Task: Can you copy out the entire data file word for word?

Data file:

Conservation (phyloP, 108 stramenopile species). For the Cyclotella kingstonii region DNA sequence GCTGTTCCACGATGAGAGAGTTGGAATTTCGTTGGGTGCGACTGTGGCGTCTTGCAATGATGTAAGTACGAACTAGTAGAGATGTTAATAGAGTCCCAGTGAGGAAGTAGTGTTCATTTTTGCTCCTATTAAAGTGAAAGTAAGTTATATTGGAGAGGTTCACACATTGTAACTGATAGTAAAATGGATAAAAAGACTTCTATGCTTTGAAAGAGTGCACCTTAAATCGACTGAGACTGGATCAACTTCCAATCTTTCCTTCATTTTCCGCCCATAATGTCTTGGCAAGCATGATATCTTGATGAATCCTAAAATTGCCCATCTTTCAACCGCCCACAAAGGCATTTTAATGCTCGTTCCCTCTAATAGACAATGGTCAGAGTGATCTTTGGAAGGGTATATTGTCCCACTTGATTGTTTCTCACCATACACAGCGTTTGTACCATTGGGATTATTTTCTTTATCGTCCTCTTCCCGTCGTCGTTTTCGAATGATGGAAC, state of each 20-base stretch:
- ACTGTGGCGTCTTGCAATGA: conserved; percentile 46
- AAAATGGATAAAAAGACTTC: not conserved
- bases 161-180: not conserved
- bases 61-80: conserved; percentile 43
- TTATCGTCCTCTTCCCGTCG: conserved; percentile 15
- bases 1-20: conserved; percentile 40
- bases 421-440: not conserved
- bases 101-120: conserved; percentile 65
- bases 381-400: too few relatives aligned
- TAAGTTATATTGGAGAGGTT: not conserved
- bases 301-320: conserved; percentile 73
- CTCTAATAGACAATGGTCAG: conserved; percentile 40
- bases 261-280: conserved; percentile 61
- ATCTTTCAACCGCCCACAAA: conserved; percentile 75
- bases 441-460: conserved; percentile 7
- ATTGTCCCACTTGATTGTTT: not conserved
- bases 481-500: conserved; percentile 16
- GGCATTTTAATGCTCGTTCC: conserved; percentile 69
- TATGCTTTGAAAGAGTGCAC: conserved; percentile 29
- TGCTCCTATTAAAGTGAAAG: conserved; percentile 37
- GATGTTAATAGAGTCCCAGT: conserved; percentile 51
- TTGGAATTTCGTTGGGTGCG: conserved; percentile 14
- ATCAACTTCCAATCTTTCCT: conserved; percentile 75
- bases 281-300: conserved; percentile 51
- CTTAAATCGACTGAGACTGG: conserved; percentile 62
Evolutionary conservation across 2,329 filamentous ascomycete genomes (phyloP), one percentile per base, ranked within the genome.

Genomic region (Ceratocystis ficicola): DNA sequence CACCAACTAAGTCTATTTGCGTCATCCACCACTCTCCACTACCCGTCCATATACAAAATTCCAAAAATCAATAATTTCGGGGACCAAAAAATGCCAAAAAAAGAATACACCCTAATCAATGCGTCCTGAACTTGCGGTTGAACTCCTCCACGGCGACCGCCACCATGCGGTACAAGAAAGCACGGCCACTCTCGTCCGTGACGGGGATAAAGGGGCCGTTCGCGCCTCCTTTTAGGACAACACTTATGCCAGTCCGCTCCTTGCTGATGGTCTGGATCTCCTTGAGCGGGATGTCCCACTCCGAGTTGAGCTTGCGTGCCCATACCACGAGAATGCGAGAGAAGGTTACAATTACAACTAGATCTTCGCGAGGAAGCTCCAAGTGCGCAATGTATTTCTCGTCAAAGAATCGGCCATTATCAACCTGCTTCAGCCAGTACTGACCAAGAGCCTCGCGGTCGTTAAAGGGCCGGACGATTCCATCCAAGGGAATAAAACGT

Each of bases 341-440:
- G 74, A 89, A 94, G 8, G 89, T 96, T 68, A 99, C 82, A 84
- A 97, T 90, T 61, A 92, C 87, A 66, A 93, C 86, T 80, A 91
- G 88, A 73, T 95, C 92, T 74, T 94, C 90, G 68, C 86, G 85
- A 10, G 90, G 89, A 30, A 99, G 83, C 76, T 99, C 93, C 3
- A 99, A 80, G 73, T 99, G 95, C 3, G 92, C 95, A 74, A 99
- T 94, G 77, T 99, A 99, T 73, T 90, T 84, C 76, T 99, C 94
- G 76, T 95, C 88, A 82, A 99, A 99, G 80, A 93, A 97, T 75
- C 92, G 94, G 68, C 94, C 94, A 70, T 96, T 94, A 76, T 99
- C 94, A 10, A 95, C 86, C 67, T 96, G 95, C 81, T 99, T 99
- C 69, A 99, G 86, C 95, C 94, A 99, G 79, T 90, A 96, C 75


Conservation (phyloP, 108 stramenopile species). For the Cyclotella kingstonii region DNA sequence GCTGTTCCACGATGAGAGAGTTGGAATTTCGTTGGGTGCGACTGTGGCGTCTTGCAATGATGTAAGTACGAACTAGTAGAGATGTTAATAGAGTCCCAGTGAGGAAGTAGTGTTCATTTTTGCTCCTATTAAAGTGAAAGTAAGTTATATTGGAGAGGTTCACACATTGTAACTGATAGTAAAATGGATAAAAAGACTTCTATGCTTTGAAAGAGTGCACCTTAAATCGACTGAGACTGGATCAACTTCCAATCTTTCCTTCATTTTCCGCCCATAATGTCTTGGCAAGCATGATATCTTGATGAATCCTAAAATTGCCCATCTTTCAACCGCCCACAAAGGCATTTTAATGCTCGTTCCCTCTAATAGACAATGGTCAGAGTGATCTTTGGAAGGGTATATTGTCCCACTTGATTGTTTCTCACCATACACAGCGTTTGTACCATTGGGATTATTTTCTTTATCGTCCTCTTCCCGTCGTCGTTTTCGAATGATGGAAC, state of each 20-base stretch:
- ACTGTGGCGTCTTGCAATGA: conserved; percentile 46
- AAAATGGATAAAAAGACTTC: not conserved
- bases 161-180: not conserved
- bases 61-80: conserved; percentile 43
- TTATCGTCCTCTTCCCGTCG: conserved; percentile 15
- bases 1-20: conserved; percentile 40
- bases 421-440: not conserved
- bases 101-120: conserved; percentile 65
- bases 381-400: too few relatives aligned
- TAAGTTATATTGGAGAGGTT: not conserved
- bases 301-320: conserved; percentile 73
- CTCTAATAGACAATGGTCAG: conserved; percentile 40
- bases 261-280: conserved; percentile 61
- ATCTTTCAACCGCCCACAAA: conserved; percentile 75
- bases 441-460: conserved; percentile 7
- ATTGTCCCACTTGATTGTTT: not conserved
- bases 481-500: conserved; percentile 16
- GGCATTTTAATGCTCGTTCC: conserved; percentile 69
- TATGCTTTGAAAGAGTGCAC: conserved; percentile 29
- TGCTCCTATTAAAGTGAAAG: conserved; percentile 37
- GATGTTAATAGAGTCCCAGT: conserved; percentile 51
- TTGGAATTTCGTTGGGTGCG: conserved; percentile 14
- ATCAACTTCCAATCTTTCCT: conserved; percentile 75
- bases 281-300: conserved; percentile 51
- CTTAAATCGACTGAGACTGG: conserved; percentile 62
Evolutionary conservation across 2,329 filamentous ascomycete genomes (phyloP), one percentile per base, ranked within the genome.

Genomic region (Ceratocystis ficicola): DNA sequence CACCAACTAAGTCTATTTGCGTCATCCACCACTCTCCACTACCCGTCCATATACAAAATTCCAAAAATCAATAATTTCGGGGACCAAAAAATGCCAAAAAAAGAATACACCCTAATCAATGCGTCCTGAACTTGCGGTTGAACTCCTCCACGGCGACCGCCACCATGCGGTACAAGAAAGCACGGCCACTCTCGTCCGTGACGGGGATAAAGGGGCCGTTCGCGCCTCCTTTTAGGACAACACTTATGCCAGTCCGCTCCTTGCTGATGGTCTGGATCTCCTTGAGCGGGATGTCCCACTCCGAGTTGAGCTTGCGTGCCCATACCACGAGAATGCGAGAGAAGGTTACAATTACAACTAGATCTTCGCGAGGAAGCTCCAAGTGCGCAATGTATTTCTCGTCAAAGAATCGGCCATTATCAACCTGCTTCAGCCAGTACTGACCAAGAGCCTCGCGGTCGTTAAAGGGCCGGACGATTCCATCCAAGGGAATAAAACGT

Each of bases 341-440:
- G 74, A 89, A 94, G 8, G 89, T 96, T 68, A 99, C 82, A 84
- A 97, T 90, T 61, A 92, C 87, A 66, A 93, C 86, T 80, A 91
- G 88, A 73, T 95, C 92, T 74, T 94, C 90, G 68, C 86, G 85
- A 10, G 90, G 89, A 30, A 99, G 83, C 76, T 99, C 93, C 3
- A 99, A 80, G 73, T 99, G 95, C 3, G 92, C 95, A 74, A 99
- T 94, G 77, T 99, A 99, T 73, T 90, T 84, C 76, T 99, C 94
- G 76, T 95, C 88, A 82, A 99, A 99, G 80, A 93, A 97, T 75
- C 92, G 94, G 68, C 94, C 94, A 70, T 96, T 94, A 76, T 99
- C 94, A 10, A 95, C 86, C 67, T 96, G 95, C 81, T 99, T 99
- C 69, A 99, G 86, C 95, C 94, A 99, G 79, T 90, A 96, C 75